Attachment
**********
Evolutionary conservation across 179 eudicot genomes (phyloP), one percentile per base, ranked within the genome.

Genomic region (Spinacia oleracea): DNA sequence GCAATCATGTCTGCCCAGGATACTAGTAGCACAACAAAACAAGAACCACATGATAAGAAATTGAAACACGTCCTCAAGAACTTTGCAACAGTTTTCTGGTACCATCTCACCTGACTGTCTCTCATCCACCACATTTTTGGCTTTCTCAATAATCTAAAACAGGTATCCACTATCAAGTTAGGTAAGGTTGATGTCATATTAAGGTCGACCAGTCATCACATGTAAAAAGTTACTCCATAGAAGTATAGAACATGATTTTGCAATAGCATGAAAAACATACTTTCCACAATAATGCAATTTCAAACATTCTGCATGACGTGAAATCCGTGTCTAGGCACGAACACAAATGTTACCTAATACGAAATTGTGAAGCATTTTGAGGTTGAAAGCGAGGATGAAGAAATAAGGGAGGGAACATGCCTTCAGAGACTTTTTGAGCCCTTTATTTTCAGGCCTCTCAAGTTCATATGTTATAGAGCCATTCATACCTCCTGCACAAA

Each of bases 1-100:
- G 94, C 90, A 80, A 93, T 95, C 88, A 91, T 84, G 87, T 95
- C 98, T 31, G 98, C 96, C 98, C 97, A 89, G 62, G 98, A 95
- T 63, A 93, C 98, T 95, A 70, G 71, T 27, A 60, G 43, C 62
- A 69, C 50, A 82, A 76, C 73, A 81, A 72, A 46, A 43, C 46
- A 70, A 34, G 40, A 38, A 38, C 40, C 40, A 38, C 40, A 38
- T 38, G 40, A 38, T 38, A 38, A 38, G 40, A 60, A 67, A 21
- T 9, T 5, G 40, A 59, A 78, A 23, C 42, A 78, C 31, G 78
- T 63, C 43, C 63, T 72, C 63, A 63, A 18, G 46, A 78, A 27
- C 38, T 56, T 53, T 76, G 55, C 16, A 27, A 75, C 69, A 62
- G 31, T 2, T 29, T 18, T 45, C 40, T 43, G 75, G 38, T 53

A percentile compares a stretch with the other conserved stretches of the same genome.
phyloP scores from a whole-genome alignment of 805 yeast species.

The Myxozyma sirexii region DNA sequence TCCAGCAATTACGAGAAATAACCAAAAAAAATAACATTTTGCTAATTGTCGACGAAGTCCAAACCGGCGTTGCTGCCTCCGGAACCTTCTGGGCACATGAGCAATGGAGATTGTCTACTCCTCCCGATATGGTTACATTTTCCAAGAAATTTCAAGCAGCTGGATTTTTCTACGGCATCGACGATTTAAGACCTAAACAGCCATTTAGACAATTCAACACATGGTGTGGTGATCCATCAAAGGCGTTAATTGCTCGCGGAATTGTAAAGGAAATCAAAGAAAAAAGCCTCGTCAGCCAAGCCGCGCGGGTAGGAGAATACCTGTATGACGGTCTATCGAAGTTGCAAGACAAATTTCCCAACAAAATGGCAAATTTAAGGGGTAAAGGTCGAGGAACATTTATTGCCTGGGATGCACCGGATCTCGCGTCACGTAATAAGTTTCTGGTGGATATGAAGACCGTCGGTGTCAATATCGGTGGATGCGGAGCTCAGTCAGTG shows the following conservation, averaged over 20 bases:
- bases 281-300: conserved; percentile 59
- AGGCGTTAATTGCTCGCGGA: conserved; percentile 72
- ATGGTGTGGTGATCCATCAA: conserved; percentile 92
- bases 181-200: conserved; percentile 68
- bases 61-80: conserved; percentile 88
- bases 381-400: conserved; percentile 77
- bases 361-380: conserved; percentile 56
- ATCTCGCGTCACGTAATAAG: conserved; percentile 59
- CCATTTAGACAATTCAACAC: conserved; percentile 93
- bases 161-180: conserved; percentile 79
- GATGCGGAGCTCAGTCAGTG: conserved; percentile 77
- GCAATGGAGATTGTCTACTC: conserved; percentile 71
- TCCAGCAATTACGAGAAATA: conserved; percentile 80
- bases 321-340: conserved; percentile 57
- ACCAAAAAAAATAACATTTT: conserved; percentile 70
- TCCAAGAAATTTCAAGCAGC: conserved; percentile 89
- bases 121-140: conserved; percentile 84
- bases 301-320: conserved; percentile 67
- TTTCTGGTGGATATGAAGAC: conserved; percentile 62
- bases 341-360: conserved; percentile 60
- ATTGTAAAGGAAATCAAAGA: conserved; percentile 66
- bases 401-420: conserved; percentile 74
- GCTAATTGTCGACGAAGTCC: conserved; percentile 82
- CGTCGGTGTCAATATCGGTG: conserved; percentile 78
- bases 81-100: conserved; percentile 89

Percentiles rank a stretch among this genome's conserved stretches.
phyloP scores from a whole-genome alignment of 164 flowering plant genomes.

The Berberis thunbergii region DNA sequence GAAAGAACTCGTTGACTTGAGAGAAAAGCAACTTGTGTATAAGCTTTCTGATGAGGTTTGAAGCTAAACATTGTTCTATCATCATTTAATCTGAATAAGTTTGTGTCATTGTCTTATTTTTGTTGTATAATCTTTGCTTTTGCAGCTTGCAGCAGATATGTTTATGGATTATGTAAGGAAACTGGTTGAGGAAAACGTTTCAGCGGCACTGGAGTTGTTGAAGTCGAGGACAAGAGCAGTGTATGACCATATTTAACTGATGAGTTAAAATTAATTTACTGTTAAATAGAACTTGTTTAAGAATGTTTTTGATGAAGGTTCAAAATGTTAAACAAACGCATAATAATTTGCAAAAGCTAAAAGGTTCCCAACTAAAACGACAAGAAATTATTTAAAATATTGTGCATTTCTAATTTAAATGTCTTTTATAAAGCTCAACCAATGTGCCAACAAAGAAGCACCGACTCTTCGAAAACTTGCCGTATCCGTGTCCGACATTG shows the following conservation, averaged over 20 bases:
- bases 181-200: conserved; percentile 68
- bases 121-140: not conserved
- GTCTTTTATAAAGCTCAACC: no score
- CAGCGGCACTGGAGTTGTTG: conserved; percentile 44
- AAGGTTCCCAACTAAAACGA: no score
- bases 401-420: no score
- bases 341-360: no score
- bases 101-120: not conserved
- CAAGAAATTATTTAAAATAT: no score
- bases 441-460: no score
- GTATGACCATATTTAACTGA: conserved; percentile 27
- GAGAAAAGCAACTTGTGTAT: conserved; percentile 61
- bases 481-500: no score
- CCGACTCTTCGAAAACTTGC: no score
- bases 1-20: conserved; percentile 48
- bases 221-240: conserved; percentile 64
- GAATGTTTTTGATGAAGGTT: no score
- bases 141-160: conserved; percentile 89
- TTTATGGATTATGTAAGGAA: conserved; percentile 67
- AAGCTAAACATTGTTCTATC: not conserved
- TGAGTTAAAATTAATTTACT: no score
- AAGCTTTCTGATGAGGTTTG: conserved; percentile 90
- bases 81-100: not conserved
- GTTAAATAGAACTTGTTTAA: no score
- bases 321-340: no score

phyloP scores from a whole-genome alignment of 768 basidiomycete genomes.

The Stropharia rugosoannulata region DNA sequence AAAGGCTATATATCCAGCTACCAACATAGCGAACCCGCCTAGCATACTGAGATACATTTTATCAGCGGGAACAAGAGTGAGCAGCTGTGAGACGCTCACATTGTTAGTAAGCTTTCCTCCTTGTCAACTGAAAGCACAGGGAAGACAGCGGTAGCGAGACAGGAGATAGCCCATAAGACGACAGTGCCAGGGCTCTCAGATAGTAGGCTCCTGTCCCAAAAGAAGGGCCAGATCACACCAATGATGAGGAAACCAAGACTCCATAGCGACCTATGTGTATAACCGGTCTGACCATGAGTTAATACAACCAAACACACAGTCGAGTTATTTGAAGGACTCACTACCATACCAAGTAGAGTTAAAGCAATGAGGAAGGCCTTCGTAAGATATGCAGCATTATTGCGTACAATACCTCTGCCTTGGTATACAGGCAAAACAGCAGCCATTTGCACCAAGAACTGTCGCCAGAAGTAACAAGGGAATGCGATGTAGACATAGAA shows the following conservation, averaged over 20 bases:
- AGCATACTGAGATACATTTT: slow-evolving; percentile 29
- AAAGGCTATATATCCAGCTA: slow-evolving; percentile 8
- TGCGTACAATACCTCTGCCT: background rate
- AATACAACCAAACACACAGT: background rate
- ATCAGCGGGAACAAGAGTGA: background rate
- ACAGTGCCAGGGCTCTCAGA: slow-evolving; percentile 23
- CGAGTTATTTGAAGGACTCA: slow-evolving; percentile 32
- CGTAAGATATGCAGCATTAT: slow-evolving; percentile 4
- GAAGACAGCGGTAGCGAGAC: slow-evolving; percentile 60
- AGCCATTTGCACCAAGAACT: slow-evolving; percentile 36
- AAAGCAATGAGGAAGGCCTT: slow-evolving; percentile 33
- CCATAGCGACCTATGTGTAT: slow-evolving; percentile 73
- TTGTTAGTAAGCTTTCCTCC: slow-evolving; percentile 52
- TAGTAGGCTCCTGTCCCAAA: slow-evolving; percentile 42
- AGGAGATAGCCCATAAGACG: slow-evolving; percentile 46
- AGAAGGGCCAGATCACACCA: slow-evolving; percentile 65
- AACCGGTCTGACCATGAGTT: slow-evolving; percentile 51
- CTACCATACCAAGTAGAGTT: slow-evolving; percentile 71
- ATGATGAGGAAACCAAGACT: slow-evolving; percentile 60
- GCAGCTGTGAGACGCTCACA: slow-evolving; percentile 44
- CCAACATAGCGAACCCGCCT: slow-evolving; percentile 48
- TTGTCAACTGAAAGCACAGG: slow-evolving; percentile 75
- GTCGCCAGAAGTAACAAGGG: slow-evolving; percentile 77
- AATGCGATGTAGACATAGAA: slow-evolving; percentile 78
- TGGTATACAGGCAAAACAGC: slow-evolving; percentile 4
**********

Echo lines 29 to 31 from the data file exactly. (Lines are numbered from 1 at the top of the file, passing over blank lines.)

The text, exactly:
- TCCAGCAATTACGAGAAATA: conserved; percentile 80
- bases 321-340: conserved; percentile 57
- ACCAAAAAAAATAACATTTT: conserved; percentile 70